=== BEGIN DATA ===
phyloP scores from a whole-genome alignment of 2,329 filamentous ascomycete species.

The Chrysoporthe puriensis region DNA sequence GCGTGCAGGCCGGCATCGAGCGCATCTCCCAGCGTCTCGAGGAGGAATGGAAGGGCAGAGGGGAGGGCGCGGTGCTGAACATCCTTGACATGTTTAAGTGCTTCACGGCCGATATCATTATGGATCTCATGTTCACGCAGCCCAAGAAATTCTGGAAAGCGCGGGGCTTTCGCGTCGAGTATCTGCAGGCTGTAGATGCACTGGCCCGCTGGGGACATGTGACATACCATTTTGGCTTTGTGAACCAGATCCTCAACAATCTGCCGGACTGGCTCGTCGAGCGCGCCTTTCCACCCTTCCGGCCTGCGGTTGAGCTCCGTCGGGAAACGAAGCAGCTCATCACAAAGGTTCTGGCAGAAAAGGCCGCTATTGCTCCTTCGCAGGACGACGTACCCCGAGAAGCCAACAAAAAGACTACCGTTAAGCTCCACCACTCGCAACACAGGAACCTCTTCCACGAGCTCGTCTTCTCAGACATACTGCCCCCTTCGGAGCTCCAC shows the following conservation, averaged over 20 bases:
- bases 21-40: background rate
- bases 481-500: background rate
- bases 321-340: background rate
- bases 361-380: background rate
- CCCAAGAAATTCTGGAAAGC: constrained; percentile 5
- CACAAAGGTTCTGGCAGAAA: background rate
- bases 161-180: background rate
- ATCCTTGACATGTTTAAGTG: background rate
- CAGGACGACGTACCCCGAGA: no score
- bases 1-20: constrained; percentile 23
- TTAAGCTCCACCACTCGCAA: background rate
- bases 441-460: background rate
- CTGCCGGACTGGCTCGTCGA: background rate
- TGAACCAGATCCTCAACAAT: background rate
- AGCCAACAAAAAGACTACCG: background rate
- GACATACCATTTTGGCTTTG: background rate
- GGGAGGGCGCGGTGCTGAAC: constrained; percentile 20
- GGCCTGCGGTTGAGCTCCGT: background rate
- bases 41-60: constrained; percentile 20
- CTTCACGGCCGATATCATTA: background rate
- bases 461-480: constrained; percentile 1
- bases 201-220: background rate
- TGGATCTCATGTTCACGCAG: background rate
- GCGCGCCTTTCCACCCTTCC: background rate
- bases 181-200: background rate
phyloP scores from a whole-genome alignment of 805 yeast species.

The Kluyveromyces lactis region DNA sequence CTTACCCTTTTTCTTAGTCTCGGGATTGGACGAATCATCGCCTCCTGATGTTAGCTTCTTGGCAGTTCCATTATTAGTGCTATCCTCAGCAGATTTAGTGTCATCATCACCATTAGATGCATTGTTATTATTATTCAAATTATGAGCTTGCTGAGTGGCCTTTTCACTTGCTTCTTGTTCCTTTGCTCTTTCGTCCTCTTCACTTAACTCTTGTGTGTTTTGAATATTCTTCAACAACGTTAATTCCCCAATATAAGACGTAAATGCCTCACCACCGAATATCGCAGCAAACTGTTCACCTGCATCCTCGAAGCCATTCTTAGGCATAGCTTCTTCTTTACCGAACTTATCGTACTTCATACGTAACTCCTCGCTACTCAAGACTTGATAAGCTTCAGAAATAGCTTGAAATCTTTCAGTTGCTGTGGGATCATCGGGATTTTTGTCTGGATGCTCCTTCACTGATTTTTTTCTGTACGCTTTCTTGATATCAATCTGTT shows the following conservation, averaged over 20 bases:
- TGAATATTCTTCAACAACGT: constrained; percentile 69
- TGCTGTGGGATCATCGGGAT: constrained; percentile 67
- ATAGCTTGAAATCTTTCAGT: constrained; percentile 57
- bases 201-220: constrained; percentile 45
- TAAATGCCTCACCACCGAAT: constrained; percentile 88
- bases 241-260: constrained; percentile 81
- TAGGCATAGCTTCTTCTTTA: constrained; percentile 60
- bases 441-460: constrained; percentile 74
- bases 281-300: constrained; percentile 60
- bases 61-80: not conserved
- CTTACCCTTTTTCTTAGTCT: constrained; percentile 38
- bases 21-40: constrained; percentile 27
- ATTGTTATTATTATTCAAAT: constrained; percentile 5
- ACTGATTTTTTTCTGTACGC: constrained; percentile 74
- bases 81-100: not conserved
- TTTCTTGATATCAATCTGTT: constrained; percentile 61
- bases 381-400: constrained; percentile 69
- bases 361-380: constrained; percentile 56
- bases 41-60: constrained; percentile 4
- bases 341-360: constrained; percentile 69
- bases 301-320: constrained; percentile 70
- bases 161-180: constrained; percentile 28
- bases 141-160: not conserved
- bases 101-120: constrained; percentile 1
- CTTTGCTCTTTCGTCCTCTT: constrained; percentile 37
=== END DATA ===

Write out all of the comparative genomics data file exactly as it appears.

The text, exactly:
phyloP scores from a whole-genome alignment of 2,329 filamentous ascomycete species.

The Chrysoporthe puriensis region DNA sequence GCGTGCAGGCCGGCATCGAGCGCATCTCCCAGCGTCTCGAGGAGGAATGGAAGGGCAGAGGGGAGGGCGCGGTGCTGAACATCCTTGACATGTTTAAGTGCTTCACGGCCGATATCATTATGGATCTCATGTTCACGCAGCCCAAGAAATTCTGGAAAGCGCGGGGCTTTCGCGTCGAGTATCTGCAGGCTGTAGATGCACTGGCCCGCTGGGGACATGTGACATACCATTTTGGCTTTGTGAACCAGATCCTCAACAATCTGCCGGACTGGCTCGTCGAGCGCGCCTTTCCACCCTTCCGGCCTGCGGTTGAGCTCCGTCGGGAAACGAAGCAGCTCATCACAAAGGTTCTGGCAGAAAAGGCCGCTATTGCTCCTTCGCAGGACGACGTACCCCGAGAAGCCAACAAAAAGACTACCGTTAAGCTCCACCACTCGCAACACAGGAACCTCTTCCACGAGCTCGTCTTCTCAGACATACTGCCCCCTTCGGAGCTCCAC shows the following conservation, averaged over 20 bases:
- bases 21-40: background rate
- bases 481-500: background rate
- bases 321-340: background rate
- bases 361-380: background rate
- CCCAAGAAATTCTGGAAAGC: constrained; percentile 5
- CACAAAGGTTCTGGCAGAAA: background rate
- bases 161-180: background rate
- ATCCTTGACATGTTTAAGTG: background rate
- CAGGACGACGTACCCCGAGA: no score
- bases 1-20: constrained; percentile 23
- TTAAGCTCCACCACTCGCAA: background rate
- bases 441-460: background rate
- CTGCCGGACTGGCTCGTCGA: background rate
- TGAACCAGATCCTCAACAAT: background rate
- AGCCAACAAAAAGACTACCG: background rate
- GACATACCATTTTGGCTTTG: background rate
- GGGAGGGCGCGGTGCTGAAC: constrained; percentile 20
- GGCCTGCGGTTGAGCTCCGT: background rate
- bases 41-60: constrained; percentile 20
- CTTCACGGCCGATATCATTA: background rate
- bases 461-480: constrained; percentile 1
- bases 201-220: background rate
- TGGATCTCATGTTCACGCAG: background rate
- GCGCGCCTTTCCACCCTTCC: background rate
- bases 181-200: background rate
phyloP scores from a whole-genome alignment of 805 yeast species.

The Kluyveromyces lactis region DNA sequence CTTACCCTTTTTCTTAGTCTCGGGATTGGACGAATCATCGCCTCCTGATGTTAGCTTCTTGGCAGTTCCATTATTAGTGCTATCCTCAGCAGATTTAGTGTCATCATCACCATTAGATGCATTGTTATTATTATTCAAATTATGAGCTTGCTGAGTGGCCTTTTCACTTGCTTCTTGTTCCTTTGCTCTTTCGTCCTCTTCACTTAACTCTTGTGTGTTTTGAATATTCTTCAACAACGTTAATTCCCCAATATAAGACGTAAATGCCTCACCACCGAATATCGCAGCAAACTGTTCACCTGCATCCTCGAAGCCATTCTTAGGCATAGCTTCTTCTTTACCGAACTTATCGTACTTCATACGTAACTCCTCGCTACTCAAGACTTGATAAGCTTCAGAAATAGCTTGAAATCTTTCAGTTGCTGTGGGATCATCGGGATTTTTGTCTGGATGCTCCTTCACTGATTTTTTTCTGTACGCTTTCTTGATATCAATCTGTT shows the following conservation, averaged over 20 bases:
- TGAATATTCTTCAACAACGT: constrained; percentile 69
- TGCTGTGGGATCATCGGGAT: constrained; percentile 67
- ATAGCTTGAAATCTTTCAGT: constrained; percentile 57
- bases 201-220: constrained; percentile 45
- TAAATGCCTCACCACCGAAT: constrained; percentile 88
- bases 241-260: constrained; percentile 81
- TAGGCATAGCTTCTTCTTTA: constrained; percentile 60
- bases 441-460: constrained; percentile 74
- bases 281-300: constrained; percentile 60
- bases 61-80: not conserved
- CTTACCCTTTTTCTTAGTCT: constrained; percentile 38
- bases 21-40: constrained; percentile 27
- ATTGTTATTATTATTCAAAT: constrained; percentile 5
- ACTGATTTTTTTCTGTACGC: constrained; percentile 74
- bases 81-100: not conserved
- TTTCTTGATATCAATCTGTT: constrained; percentile 61
- bases 381-400: constrained; percentile 69
- bases 361-380: constrained; percentile 56
- bases 41-60: constrained; percentile 4
- bases 341-360: constrained; percentile 69
- bases 301-320: constrained; percentile 70
- bases 161-180: constrained; percentile 28
- bases 141-160: not conserved
- bases 101-120: constrained; percentile 1
- CTTTGCTCTTTCGTCCTCTT: constrained; percentile 37